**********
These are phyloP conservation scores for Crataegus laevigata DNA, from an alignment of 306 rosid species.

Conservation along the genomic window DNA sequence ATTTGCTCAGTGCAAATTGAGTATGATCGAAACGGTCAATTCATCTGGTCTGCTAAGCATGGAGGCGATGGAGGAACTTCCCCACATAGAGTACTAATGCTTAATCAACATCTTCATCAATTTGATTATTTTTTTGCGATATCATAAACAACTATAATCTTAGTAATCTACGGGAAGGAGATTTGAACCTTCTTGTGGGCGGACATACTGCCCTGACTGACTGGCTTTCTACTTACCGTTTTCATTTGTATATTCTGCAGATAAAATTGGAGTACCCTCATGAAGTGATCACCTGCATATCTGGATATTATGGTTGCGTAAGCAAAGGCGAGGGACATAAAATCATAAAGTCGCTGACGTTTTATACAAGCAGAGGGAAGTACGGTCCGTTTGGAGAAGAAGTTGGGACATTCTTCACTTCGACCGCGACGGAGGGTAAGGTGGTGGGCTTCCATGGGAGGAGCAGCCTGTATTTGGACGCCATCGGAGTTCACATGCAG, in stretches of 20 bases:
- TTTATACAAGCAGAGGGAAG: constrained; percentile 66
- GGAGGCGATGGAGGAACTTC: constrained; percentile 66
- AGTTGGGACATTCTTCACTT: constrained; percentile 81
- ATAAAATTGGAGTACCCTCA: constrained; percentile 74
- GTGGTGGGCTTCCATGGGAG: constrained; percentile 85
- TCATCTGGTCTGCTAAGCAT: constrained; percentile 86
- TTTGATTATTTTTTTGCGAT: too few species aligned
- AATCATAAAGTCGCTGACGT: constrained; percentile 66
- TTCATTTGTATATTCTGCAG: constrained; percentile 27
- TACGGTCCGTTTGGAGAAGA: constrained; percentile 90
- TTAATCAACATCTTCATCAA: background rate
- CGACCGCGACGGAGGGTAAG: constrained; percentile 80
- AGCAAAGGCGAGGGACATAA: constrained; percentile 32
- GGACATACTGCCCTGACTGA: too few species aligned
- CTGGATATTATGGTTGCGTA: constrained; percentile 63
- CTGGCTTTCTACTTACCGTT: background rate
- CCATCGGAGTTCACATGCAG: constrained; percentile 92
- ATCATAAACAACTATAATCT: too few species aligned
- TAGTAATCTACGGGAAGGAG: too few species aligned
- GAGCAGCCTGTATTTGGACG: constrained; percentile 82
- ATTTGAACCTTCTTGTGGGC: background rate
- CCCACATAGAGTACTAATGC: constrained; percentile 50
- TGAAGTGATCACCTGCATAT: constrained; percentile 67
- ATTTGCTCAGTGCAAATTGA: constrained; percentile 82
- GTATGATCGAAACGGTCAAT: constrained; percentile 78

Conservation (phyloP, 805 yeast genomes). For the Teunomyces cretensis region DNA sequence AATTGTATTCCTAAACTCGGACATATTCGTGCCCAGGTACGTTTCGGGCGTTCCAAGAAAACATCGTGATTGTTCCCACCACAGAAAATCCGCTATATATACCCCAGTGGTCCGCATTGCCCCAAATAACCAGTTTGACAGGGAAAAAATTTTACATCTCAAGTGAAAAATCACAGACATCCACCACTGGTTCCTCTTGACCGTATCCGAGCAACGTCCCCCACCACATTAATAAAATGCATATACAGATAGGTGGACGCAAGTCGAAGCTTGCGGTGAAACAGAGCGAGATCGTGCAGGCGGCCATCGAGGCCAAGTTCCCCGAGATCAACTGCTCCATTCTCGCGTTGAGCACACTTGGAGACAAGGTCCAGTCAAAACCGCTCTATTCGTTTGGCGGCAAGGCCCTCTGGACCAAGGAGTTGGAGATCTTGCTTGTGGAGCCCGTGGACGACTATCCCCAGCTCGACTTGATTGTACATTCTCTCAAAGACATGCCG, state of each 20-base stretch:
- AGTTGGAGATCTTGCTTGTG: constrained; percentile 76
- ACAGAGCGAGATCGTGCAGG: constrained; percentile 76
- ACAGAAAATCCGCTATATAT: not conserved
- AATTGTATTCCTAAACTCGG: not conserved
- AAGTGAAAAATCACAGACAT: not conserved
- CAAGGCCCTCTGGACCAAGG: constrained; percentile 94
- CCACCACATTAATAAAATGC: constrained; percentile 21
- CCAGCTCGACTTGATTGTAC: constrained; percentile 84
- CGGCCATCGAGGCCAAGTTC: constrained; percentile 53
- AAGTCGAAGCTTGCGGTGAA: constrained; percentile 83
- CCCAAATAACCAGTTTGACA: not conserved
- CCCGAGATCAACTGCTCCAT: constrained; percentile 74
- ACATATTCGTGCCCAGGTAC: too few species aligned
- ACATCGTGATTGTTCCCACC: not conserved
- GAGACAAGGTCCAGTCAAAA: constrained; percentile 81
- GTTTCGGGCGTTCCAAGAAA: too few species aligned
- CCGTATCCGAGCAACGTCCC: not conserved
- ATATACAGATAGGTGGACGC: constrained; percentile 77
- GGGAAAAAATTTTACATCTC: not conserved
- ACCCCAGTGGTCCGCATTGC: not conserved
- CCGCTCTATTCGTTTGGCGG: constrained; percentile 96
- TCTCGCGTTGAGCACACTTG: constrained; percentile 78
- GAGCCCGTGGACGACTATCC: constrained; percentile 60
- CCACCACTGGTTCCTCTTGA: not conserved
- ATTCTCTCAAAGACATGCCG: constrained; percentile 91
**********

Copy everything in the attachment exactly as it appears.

These are phyloP conservation scores for Crataegus laevigata DNA, from an alignment of 306 rosid species.

Conservation along the genomic window DNA sequence ATTTGCTCAGTGCAAATTGAGTATGATCGAAACGGTCAATTCATCTGGTCTGCTAAGCATGGAGGCGATGGAGGAACTTCCCCACATAGAGTACTAATGCTTAATCAACATCTTCATCAATTTGATTATTTTTTTGCGATATCATAAACAACTATAATCTTAGTAATCTACGGGAAGGAGATTTGAACCTTCTTGTGGGCGGACATACTGCCCTGACTGACTGGCTTTCTACTTACCGTTTTCATTTGTATATTCTGCAGATAAAATTGGAGTACCCTCATGAAGTGATCACCTGCATATCTGGATATTATGGTTGCGTAAGCAAAGGCGAGGGACATAAAATCATAAAGTCGCTGACGTTTTATACAAGCAGAGGGAAGTACGGTCCGTTTGGAGAAGAAGTTGGGACATTCTTCACTTCGACCGCGACGGAGGGTAAGGTGGTGGGCTTCCATGGGAGGAGCAGCCTGTATTTGGACGCCATCGGAGTTCACATGCAG, in stretches of 20 bases:
- TTTATACAAGCAGAGGGAAG: constrained; percentile 66
- GGAGGCGATGGAGGAACTTC: constrained; percentile 66
- AGTTGGGACATTCTTCACTT: constrained; percentile 81
- ATAAAATTGGAGTACCCTCA: constrained; percentile 74
- GTGGTGGGCTTCCATGGGAG: constrained; percentile 85
- TCATCTGGTCTGCTAAGCAT: constrained; percentile 86
- TTTGATTATTTTTTTGCGAT: too few species aligned
- AATCATAAAGTCGCTGACGT: constrained; percentile 66
- TTCATTTGTATATTCTGCAG: constrained; percentile 27
- TACGGTCCGTTTGGAGAAGA: constrained; percentile 90
- TTAATCAACATCTTCATCAA: background rate
- CGACCGCGACGGAGGGTAAG: constrained; percentile 80
- AGCAAAGGCGAGGGACATAA: constrained; percentile 32
- GGACATACTGCCCTGACTGA: too few species aligned
- CTGGATATTATGGTTGCGTA: constrained; percentile 63
- CTGGCTTTCTACTTACCGTT: background rate
- CCATCGGAGTTCACATGCAG: constrained; percentile 92
- ATCATAAACAACTATAATCT: too few species aligned
- TAGTAATCTACGGGAAGGAG: too few species aligned
- GAGCAGCCTGTATTTGGACG: constrained; percentile 82
- ATTTGAACCTTCTTGTGGGC: background rate
- CCCACATAGAGTACTAATGC: constrained; percentile 50
- TGAAGTGATCACCTGCATAT: constrained; percentile 67
- ATTTGCTCAGTGCAAATTGA: constrained; percentile 82
- GTATGATCGAAACGGTCAAT: constrained; percentile 78

Conservation (phyloP, 805 yeast genomes). For the Teunomyces cretensis region DNA sequence AATTGTATTCCTAAACTCGGACATATTCGTGCCCAGGTACGTTTCGGGCGTTCCAAGAAAACATCGTGATTGTTCCCACCACAGAAAATCCGCTATATATACCCCAGTGGTCCGCATTGCCCCAAATAACCAGTTTGACAGGGAAAAAATTTTACATCTCAAGTGAAAAATCACAGACATCCACCACTGGTTCCTCTTGACCGTATCCGAGCAACGTCCCCCACCACATTAATAAAATGCATATACAGATAGGTGGACGCAAGTCGAAGCTTGCGGTGAAACAGAGCGAGATCGTGCAGGCGGCCATCGAGGCCAAGTTCCCCGAGATCAACTGCTCCATTCTCGCGTTGAGCACACTTGGAGACAAGGTCCAGTCAAAACCGCTCTATTCGTTTGGCGGCAAGGCCCTCTGGACCAAGGAGTTGGAGATCTTGCTTGTGGAGCCCGTGGACGACTATCCCCAGCTCGACTTGATTGTACATTCTCTCAAAGACATGCCG, state of each 20-base stretch:
- AGTTGGAGATCTTGCTTGTG: constrained; percentile 76
- ACAGAGCGAGATCGTGCAGG: constrained; percentile 76
- ACAGAAAATCCGCTATATAT: not conserved
- AATTGTATTCCTAAACTCGG: not conserved
- AAGTGAAAAATCACAGACAT: not conserved
- CAAGGCCCTCTGGACCAAGG: constrained; percentile 94
- CCACCACATTAATAAAATGC: constrained; percentile 21
- CCAGCTCGACTTGATTGTAC: constrained; percentile 84
- CGGCCATCGAGGCCAAGTTC: constrained; percentile 53
- AAGTCGAAGCTTGCGGTGAA: constrained; percentile 83
- CCCAAATAACCAGTTTGACA: not conserved
- CCCGAGATCAACTGCTCCAT: constrained; percentile 74
- ACATATTCGTGCCCAGGTAC: too few species aligned
- ACATCGTGATTGTTCCCACC: not conserved
- GAGACAAGGTCCAGTCAAAA: constrained; percentile 81
- GTTTCGGGCGTTCCAAGAAA: too few species aligned
- CCGTATCCGAGCAACGTCCC: not conserved
- ATATACAGATAGGTGGACGC: constrained; percentile 77
- GGGAAAAAATTTTACATCTC: not conserved
- ACCCCAGTGGTCCGCATTGC: not conserved
- CCGCTCTATTCGTTTGGCGG: constrained; percentile 96
- TCTCGCGTTGAGCACACTTG: constrained; percentile 78
- GAGCCCGTGGACGACTATCC: constrained; percentile 60
- CCACCACTGGTTCCTCTTGA: not conserved
- ATTCTCTCAAAGACATGCCG: constrained; percentile 91